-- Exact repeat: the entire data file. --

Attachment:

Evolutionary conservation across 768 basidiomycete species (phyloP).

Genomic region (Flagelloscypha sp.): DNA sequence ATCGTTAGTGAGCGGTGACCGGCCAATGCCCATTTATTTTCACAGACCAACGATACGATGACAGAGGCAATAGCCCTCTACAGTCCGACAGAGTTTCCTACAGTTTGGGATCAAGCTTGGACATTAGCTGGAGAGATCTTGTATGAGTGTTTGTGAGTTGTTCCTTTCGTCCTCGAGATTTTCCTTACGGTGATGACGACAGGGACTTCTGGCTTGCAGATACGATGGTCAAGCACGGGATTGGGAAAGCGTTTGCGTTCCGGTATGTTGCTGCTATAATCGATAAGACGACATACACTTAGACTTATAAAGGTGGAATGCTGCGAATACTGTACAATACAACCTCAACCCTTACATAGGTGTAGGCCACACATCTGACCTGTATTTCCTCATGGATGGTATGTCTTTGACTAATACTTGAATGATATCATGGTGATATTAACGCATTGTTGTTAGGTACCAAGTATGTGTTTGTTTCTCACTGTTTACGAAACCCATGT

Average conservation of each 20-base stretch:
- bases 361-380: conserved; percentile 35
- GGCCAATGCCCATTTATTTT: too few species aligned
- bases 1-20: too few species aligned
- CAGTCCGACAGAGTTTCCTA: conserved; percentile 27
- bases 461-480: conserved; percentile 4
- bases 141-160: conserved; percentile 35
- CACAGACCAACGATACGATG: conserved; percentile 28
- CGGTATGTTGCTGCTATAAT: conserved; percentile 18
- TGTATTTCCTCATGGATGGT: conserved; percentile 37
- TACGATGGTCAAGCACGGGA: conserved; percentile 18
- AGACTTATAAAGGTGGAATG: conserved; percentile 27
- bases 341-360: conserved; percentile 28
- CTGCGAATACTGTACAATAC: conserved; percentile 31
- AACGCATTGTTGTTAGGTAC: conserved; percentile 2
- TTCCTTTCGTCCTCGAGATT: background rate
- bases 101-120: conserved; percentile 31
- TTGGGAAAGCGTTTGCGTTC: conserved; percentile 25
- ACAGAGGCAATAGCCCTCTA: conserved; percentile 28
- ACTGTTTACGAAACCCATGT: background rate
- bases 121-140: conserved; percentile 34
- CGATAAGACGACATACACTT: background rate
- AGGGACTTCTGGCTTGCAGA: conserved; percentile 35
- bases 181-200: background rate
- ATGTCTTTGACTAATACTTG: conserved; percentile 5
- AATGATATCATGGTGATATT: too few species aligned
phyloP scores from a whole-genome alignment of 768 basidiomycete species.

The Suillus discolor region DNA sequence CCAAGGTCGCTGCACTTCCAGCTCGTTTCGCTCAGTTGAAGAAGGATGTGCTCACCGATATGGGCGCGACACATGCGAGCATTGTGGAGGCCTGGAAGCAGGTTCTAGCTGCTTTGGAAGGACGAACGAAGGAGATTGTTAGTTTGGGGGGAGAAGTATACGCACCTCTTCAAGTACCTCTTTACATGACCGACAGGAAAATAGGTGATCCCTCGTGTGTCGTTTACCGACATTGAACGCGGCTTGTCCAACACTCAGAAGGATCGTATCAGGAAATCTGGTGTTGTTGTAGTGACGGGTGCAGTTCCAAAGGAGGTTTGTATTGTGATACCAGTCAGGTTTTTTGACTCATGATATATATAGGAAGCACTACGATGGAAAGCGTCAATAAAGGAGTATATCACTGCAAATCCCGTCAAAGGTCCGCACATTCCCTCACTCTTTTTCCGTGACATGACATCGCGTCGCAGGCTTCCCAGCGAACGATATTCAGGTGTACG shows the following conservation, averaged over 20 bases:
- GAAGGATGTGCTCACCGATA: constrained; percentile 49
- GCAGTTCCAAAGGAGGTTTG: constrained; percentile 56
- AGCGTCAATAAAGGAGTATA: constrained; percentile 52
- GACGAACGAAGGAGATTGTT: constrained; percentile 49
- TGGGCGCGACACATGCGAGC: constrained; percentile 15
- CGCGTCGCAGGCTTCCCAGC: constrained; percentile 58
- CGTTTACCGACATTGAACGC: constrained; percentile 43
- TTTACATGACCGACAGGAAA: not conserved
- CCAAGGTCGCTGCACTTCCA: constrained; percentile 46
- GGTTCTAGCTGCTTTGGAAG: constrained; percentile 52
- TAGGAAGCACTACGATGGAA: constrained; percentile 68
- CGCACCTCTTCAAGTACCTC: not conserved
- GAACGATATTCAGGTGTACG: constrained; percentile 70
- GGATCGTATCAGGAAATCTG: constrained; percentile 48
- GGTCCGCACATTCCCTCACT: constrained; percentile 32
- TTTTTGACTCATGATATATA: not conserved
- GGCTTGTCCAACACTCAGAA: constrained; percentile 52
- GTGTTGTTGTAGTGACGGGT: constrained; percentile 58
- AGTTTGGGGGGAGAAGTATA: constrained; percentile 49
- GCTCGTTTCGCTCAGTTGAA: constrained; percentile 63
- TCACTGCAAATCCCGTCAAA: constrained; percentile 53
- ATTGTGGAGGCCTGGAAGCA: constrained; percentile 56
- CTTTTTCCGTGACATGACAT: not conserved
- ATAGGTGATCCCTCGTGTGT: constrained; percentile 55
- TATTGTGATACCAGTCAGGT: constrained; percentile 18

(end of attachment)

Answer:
Evolutionary conservation across 768 basidiomycete species (phyloP).

Genomic region (Flagelloscypha sp.): DNA sequence ATCGTTAGTGAGCGGTGACCGGCCAATGCCCATTTATTTTCACAGACCAACGATACGATGACAGAGGCAATAGCCCTCTACAGTCCGACAGAGTTTCCTACAGTTTGGGATCAAGCTTGGACATTAGCTGGAGAGATCTTGTATGAGTGTTTGTGAGTTGTTCCTTTCGTCCTCGAGATTTTCCTTACGGTGATGACGACAGGGACTTCTGGCTTGCAGATACGATGGTCAAGCACGGGATTGGGAAAGCGTTTGCGTTCCGGTATGTTGCTGCTATAATCGATAAGACGACATACACTTAGACTTATAAAGGTGGAATGCTGCGAATACTGTACAATACAACCTCAACCCTTACATAGGTGTAGGCCACACATCTGACCTGTATTTCCTCATGGATGGTATGTCTTTGACTAATACTTGAATGATATCATGGTGATATTAACGCATTGTTGTTAGGTACCAAGTATGTGTTTGTTTCTCACTGTTTACGAAACCCATGT

Average conservation of each 20-base stretch:
- bases 361-380: conserved; percentile 35
- GGCCAATGCCCATTTATTTT: too few species aligned
- bases 1-20: too few species aligned
- CAGTCCGACAGAGTTTCCTA: conserved; percentile 27
- bases 461-480: conserved; percentile 4
- bases 141-160: conserved; percentile 35
- CACAGACCAACGATACGATG: conserved; percentile 28
- CGGTATGTTGCTGCTATAAT: conserved; percentile 18
- TGTATTTCCTCATGGATGGT: conserved; percentile 37
- TACGATGGTCAAGCACGGGA: conserved; percentile 18
- AGACTTATAAAGGTGGAATG: conserved; percentile 27
- bases 341-360: conserved; percentile 28
- CTGCGAATACTGTACAATAC: conserved; percentile 31
- AACGCATTGTTGTTAGGTAC: conserved; percentile 2
- TTCCTTTCGTCCTCGAGATT: background rate
- bases 101-120: conserved; percentile 31
- TTGGGAAAGCGTTTGCGTTC: conserved; percentile 25
- ACAGAGGCAATAGCCCTCTA: conserved; percentile 28
- ACTGTTTACGAAACCCATGT: background rate
- bases 121-140: conserved; percentile 34
- CGATAAGACGACATACACTT: background rate
- AGGGACTTCTGGCTTGCAGA: conserved; percentile 35
- bases 181-200: background rate
- ATGTCTTTGACTAATACTTG: conserved; percentile 5
- AATGATATCATGGTGATATT: too few species aligned
phyloP scores from a whole-genome alignment of 768 basidiomycete species.

The Suillus discolor region DNA sequence CCAAGGTCGCTGCACTTCCAGCTCGTTTCGCTCAGTTGAAGAAGGATGTGCTCACCGATATGGGCGCGACACATGCGAGCATTGTGGAGGCCTGGAAGCAGGTTCTAGCTGCTTTGGAAGGACGAACGAAGGAGATTGTTAGTTTGGGGGGAGAAGTATACGCACCTCTTCAAGTACCTCTTTACATGACCGACAGGAAAATAGGTGATCCCTCGTGTGTCGTTTACCGACATTGAACGCGGCTTGTCCAACACTCAGAAGGATCGTATCAGGAAATCTGGTGTTGTTGTAGTGACGGGTGCAGTTCCAAAGGAGGTTTGTATTGTGATACCAGTCAGGTTTTTTGACTCATGATATATATAGGAAGCACTACGATGGAAAGCGTCAATAAAGGAGTATATCACTGCAAATCCCGTCAAAGGTCCGCACATTCCCTCACTCTTTTTCCGTGACATGACATCGCGTCGCAGGCTTCCCAGCGAACGATATTCAGGTGTACG shows the following conservation, averaged over 20 bases:
- GAAGGATGTGCTCACCGATA: constrained; percentile 49
- GCAGTTCCAAAGGAGGTTTG: constrained; percentile 56
- AGCGTCAATAAAGGAGTATA: constrained; percentile 52
- GACGAACGAAGGAGATTGTT: constrained; percentile 49
- TGGGCGCGACACATGCGAGC: constrained; percentile 15
- CGCGTCGCAGGCTTCCCAGC: constrained; percentile 58
- CGTTTACCGACATTGAACGC: constrained; percentile 43
- TTTACATGACCGACAGGAAA: not conserved
- CCAAGGTCGCTGCACTTCCA: constrained; percentile 46
- GGTTCTAGCTGCTTTGGAAG: constrained; percentile 52
- TAGGAAGCACTACGATGGAA: constrained; percentile 68
- CGCACCTCTTCAAGTACCTC: not conserved
- GAACGATATTCAGGTGTACG: constrained; percentile 70
- GGATCGTATCAGGAAATCTG: constrained; percentile 48
- GGTCCGCACATTCCCTCACT: constrained; percentile 32
- TTTTTGACTCATGATATATA: not conserved
- GGCTTGTCCAACACTCAGAA: constrained; percentile 52
- GTGTTGTTGTAGTGACGGGT: constrained; percentile 58
- AGTTTGGGGGGAGAAGTATA: constrained; percentile 49
- GCTCGTTTCGCTCAGTTGAA: constrained; percentile 63
- TCACTGCAAATCCCGTCAAA: constrained; percentile 53
- ATTGTGGAGGCCTGGAAGCA: constrained; percentile 56
- CTTTTTCCGTGACATGACAT: not conserved
- ATAGGTGATCCCTCGTGTGT: constrained; percentile 55
- TATTGTGATACCAGTCAGGT: constrained; percentile 18